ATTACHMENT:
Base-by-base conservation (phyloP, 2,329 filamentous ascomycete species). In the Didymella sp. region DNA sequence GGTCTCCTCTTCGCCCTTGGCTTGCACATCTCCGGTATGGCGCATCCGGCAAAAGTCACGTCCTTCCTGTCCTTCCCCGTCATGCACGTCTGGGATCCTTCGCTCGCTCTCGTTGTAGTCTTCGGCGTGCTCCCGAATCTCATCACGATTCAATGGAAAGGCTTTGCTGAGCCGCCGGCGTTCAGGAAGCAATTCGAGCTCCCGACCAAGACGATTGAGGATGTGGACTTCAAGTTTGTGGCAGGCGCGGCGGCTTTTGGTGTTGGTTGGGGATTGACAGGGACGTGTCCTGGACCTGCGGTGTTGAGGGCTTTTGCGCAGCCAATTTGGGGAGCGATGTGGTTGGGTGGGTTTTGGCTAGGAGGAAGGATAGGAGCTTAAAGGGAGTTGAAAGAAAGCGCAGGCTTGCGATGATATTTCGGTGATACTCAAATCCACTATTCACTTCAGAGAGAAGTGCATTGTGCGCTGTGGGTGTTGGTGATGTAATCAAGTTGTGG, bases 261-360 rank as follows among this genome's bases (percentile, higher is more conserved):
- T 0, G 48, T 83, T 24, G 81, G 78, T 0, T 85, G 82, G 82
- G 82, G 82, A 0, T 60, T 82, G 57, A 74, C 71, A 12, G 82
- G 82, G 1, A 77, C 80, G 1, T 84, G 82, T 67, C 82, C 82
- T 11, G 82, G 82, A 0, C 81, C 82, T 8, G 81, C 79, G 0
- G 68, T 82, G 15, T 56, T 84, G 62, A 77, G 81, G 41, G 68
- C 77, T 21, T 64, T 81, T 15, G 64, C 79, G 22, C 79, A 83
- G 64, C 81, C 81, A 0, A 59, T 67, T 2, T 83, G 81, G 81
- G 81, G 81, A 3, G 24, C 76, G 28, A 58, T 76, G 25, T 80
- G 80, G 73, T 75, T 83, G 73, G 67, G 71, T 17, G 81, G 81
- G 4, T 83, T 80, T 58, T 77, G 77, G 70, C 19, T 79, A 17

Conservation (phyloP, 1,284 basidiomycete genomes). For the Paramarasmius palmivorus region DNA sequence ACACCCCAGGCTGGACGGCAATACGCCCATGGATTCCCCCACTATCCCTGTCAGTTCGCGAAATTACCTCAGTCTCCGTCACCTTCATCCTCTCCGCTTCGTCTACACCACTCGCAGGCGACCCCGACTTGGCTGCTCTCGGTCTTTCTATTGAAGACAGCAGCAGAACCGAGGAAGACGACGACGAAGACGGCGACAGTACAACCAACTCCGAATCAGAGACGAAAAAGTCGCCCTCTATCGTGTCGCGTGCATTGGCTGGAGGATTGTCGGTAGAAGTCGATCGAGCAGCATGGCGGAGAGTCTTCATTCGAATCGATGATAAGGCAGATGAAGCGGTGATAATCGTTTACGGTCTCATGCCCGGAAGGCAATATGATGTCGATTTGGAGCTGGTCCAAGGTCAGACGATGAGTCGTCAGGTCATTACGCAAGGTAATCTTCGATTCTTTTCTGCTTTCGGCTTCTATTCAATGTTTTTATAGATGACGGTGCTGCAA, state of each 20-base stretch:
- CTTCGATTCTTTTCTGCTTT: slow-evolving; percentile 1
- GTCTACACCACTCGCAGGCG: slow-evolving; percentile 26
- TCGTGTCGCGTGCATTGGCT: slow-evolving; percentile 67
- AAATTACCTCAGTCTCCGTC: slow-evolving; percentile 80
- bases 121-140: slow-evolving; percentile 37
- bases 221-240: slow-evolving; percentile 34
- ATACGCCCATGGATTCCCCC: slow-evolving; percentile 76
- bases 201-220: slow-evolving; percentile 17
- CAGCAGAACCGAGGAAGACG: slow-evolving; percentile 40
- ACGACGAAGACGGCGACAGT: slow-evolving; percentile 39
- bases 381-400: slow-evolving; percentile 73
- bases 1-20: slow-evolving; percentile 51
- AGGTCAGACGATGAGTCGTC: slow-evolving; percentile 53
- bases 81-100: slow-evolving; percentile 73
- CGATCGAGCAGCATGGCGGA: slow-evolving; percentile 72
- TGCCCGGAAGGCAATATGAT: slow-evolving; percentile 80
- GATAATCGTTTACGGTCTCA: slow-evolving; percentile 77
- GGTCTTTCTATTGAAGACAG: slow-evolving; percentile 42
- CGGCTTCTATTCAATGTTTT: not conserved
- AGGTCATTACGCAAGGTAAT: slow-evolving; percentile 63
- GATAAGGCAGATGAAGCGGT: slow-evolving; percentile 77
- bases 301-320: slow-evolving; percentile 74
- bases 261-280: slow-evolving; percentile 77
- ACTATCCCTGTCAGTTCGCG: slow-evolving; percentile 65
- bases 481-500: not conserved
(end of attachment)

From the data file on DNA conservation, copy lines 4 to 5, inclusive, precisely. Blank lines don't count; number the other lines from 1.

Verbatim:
- G 82, G 1, A 77, C 80, G 1, T 84, G 82, T 67, C 82, C 82
- T 11, G 82, G 82, A 0, C 81, C 82, T 8, G 81, C 79, G 0